Four Steps and Seven Screw-Ups
Here’s a sample Identifying Sentence Error question:
|The crowd, || which || clamored for the players to appear, || were || |
| ||A|| ||B|| |
|unusually || rowdy for || a typically reserved || audience ||. || No error ||.|
| ||C|| ||D|| ||E|
That’s all it is: A sentence with a bunch of scattered
lines. Above one of those lines is an error that you’ve got to pick
out and then identify as A, B, C, D,
or E. Nearly every error on Identifying Sentence Errors
questions will be traceable to one of seven major grammatical mistakes.
We call these the Seven Deadly Screw-Ups:
Wrong Words, and Double Negatives
In the next section, we take a much closer look at each
of the seven grammar pitfalls, complete with examples of each. First
we want to show you the four-step method we’ve developed to help
you pick out where the Seven Deadly Screw-Ups lie in every Identifying
Sentence Errors question you face. Here’s a chart of the four steps.
An explanation of each step follows.
||Read the sentence and try to hear the screw-up.
||Eliminate underlined choices that you know
||Check for screw-ups among the remaining choices.
||If all else fails, go with E.
Step 1: Read the sentence and try to hear the screw-up.
Sometimes all you’ll has to do is read the sentence, and
immediately you’ll just hear the problem.
NOTE: Did you hear
that one? Has should have been have.
scream off the page and into your ear. If that happens, great. But don’t
expect that to happen all the time, since using your ear only works
if it’s well trained. Having a good ear for bad grammar is not something
everybody has naturally. It’s kind of like having a good ear for
music. Some people magically have perfect pitch from birth, but
most people must work at developing their sense of musical pitch
We’re going to assume that, like us, you’ve not been born
with the gift of an ear for perfect grammar. Even if you feel like
you’ve got grammar safely under control, we suggest that you don’t
just go with your ear. Plenty of grammar that sounds right to us
based on everyday speech is actually wrong.
So don’t trust your untrained ear. Instead, we’ll help
you train your ear to become more sensitive to the Seven Deadly
Screw-Ups. The key to sharpening your sensitivity to formal grammatical
errors is learning what the mistakes are in detail and then simply
picking them out whenever you hear and see them. Step 1 may therefore
be tough for you at first, but once you’ve studied this entire chapter
and trained your ear, you’ll be more attuned to scanning for screw-ups
right away. If you can’t pick out the screw-up immediately after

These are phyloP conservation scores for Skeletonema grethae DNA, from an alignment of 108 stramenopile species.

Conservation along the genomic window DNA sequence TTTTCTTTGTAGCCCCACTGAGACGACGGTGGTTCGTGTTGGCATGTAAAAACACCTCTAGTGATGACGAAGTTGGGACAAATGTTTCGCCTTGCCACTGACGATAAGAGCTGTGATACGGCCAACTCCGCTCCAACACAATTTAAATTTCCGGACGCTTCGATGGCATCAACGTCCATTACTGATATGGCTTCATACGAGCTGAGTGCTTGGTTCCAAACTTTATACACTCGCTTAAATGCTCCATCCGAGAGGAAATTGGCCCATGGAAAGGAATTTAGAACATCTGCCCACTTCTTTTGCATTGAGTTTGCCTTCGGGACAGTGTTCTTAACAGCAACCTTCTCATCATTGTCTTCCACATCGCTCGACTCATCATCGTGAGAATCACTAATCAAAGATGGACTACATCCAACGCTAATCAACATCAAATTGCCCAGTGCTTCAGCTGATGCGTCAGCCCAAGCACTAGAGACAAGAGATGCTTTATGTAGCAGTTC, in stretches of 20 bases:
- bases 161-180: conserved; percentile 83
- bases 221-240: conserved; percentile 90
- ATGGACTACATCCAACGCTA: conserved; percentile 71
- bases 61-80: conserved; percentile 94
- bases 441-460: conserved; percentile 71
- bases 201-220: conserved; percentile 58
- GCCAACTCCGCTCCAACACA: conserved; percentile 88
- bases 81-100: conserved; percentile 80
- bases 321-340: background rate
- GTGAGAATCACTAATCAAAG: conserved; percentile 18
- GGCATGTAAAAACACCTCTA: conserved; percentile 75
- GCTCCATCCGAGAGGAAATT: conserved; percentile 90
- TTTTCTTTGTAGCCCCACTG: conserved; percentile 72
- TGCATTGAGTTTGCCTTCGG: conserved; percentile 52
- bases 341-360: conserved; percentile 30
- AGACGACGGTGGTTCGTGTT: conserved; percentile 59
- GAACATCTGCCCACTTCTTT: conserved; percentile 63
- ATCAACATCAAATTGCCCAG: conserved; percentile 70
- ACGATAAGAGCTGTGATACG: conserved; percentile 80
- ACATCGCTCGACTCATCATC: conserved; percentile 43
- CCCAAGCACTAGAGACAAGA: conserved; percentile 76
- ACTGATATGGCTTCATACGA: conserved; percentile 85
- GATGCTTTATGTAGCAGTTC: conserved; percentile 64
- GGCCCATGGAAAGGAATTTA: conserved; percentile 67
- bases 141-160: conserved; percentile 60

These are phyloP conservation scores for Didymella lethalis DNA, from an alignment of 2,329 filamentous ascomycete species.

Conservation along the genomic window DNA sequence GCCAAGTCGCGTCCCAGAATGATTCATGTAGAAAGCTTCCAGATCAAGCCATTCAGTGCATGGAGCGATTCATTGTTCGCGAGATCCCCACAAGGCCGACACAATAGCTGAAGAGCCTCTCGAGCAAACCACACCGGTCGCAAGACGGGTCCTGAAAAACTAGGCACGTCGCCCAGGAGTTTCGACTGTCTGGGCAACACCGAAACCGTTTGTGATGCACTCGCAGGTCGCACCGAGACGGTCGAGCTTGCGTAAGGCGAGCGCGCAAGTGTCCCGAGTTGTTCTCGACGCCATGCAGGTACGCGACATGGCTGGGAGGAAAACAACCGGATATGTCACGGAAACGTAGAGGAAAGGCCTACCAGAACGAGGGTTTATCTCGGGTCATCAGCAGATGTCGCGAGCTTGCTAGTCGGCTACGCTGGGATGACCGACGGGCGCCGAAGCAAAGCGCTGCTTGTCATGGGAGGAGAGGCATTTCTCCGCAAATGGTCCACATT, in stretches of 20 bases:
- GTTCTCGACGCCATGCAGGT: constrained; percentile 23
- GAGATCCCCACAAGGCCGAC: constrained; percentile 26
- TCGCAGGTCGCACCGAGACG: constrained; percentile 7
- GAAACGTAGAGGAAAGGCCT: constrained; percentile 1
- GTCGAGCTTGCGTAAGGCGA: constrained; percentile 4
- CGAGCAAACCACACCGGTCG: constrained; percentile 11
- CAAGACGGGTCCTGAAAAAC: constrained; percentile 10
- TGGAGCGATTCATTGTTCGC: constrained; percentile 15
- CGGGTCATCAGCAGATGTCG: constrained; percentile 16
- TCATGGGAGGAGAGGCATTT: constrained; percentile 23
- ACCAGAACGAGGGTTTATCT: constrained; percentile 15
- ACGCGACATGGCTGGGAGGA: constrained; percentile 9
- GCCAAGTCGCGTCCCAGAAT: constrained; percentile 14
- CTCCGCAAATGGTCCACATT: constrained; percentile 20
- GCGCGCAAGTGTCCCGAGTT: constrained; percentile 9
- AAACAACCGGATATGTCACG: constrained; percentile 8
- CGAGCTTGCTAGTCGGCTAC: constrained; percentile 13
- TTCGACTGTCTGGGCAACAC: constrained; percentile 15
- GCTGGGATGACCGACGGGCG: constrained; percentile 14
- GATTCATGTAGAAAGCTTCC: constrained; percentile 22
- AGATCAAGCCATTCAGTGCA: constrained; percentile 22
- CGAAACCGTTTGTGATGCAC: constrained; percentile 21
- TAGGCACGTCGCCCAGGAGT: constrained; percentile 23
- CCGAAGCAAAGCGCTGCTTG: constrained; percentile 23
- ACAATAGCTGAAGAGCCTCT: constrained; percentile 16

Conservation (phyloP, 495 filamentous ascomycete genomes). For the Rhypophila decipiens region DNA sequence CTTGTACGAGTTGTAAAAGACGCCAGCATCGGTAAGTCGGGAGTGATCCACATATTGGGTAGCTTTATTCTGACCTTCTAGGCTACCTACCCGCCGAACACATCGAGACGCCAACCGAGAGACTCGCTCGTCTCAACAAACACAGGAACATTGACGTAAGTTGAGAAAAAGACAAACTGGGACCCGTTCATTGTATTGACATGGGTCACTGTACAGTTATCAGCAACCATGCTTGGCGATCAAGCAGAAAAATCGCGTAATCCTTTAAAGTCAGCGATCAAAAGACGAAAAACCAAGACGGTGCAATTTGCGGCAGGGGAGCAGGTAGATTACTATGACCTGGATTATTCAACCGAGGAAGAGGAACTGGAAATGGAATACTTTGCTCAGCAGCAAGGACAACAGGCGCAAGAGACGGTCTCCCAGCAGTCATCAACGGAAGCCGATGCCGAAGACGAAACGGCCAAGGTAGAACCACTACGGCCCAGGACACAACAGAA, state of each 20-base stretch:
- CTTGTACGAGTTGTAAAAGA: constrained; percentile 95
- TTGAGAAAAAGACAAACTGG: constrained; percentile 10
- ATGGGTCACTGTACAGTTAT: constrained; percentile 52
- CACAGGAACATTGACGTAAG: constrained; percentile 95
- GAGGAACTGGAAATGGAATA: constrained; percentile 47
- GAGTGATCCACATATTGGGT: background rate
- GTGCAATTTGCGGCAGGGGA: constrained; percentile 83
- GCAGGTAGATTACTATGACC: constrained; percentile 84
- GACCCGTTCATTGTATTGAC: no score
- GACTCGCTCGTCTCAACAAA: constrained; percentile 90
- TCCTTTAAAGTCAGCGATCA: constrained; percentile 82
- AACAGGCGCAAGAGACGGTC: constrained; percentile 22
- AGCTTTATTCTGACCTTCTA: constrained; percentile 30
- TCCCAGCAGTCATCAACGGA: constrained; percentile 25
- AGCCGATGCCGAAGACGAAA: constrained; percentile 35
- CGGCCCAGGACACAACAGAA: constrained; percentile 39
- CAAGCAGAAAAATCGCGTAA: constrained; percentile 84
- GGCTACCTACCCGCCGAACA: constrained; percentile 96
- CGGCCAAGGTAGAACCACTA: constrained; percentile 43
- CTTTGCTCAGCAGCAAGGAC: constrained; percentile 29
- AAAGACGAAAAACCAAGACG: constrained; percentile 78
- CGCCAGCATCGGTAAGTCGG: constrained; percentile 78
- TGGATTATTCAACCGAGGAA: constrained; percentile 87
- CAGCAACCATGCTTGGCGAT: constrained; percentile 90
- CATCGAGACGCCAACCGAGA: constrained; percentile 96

reading the sentence, always move on to step 2.
Step 2: Eliminate underlined choices that you know
Just because you can’t see or hear an error doesn’t mean
it isn’t there. That’s the tricky part of Identifying Sentence Errors
questions. Before deciding that E is the choice for
you, go through a process of elimination. Take a look at each underlined part
and eliminate those that you know are correct.
For example, say you read the example sentence on page once and
didn’t hear a problem. You would then go through the sentence again,
crossing off the error-free underlined parts. Which—that might
be wrong. You’re not sure, so keep the answer choice for now. Were—also could
be wrong. There might be a subject-verb agreement problem. Keep
it. Rowdy for—you feel sure there’s nothing wrong
with that. Eliminate answer choice C by crossing it
out in your test booklet. A typically reserved audience is
a grammatically flawless phrase. Cross out D in your
test booklet. Now you’re down to A and B,
and it’s time to move to step 3. Keep E for the moment,
since you’re not yet sure whether the sentence is truly error-free.
Step 3: Check for screw-ups among the remaining
Look at your two remaining choices, A and B.
Answer choice A is which. Sometimes which is
mistakenly used instead of that, but here, which is
the correct choice.
NOTE: Quick tip: When text
follows a comma, choose which; when there is no
comma, use that.
You can eliminate A.
What about B? Were is a verb. Subject-verb
agreement problems are commonly tested on this section of the test.
What is the subject of were? The crowd. Standing
between the subject and the verb is the clause, which clamored
for the players to appear. Ignore that clause for the moment
to test whether the subject matches up with the verb. When you eliminate
the phrase, you get the crowd were. That doesn’t
match. The crowd is a singular subject, and were is
a plural verb. So B is the correct answer.
Step 4: If all else fails, go with E.
Again, remember that about one-fifth of answers to Identifying
Sentence Errors questions are E, no error. Sometimes
you’ll read the sentence, eliminate the error-free underlined parts,
and find that you’ve crossed out every single underlined part. If
this happens, don’t second-guess yourself. Don’t force yourself
to find an error where none exists. Mark it E.